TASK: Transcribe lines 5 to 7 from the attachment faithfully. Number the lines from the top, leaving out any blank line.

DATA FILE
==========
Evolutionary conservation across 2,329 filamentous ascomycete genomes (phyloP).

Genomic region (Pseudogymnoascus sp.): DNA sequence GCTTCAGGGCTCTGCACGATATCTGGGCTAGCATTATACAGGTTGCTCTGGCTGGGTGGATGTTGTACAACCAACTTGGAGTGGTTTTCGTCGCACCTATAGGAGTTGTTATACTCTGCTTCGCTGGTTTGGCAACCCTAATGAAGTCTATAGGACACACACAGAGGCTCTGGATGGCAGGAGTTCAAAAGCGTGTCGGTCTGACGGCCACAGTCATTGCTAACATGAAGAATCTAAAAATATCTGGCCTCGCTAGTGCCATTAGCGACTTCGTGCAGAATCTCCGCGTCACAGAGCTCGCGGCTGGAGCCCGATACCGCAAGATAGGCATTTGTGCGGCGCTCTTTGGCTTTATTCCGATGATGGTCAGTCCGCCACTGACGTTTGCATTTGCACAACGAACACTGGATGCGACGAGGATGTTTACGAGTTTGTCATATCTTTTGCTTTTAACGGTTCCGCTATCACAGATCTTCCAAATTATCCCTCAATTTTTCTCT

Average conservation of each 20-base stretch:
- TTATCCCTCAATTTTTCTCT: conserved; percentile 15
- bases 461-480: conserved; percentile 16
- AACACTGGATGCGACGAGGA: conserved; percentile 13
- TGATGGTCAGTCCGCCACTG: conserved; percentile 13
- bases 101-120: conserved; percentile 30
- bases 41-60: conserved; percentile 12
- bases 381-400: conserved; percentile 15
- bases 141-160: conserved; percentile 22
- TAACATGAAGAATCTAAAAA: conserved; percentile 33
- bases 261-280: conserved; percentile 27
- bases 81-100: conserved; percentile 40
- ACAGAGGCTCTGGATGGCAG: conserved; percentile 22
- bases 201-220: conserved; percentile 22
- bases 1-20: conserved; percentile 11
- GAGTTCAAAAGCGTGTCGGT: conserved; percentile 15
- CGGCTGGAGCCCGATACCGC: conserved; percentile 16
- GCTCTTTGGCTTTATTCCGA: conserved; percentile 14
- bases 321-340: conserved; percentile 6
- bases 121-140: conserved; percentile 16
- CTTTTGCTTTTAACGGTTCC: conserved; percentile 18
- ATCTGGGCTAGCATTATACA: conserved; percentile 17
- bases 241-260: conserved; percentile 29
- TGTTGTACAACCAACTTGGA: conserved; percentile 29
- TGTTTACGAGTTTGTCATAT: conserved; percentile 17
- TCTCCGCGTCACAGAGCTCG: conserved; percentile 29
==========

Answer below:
- bases 461-480: conserved; percentile 16
- AACACTGGATGCGACGAGGA: conserved; percentile 13
- TGATGGTCAGTCCGCCACTG: conserved; percentile 13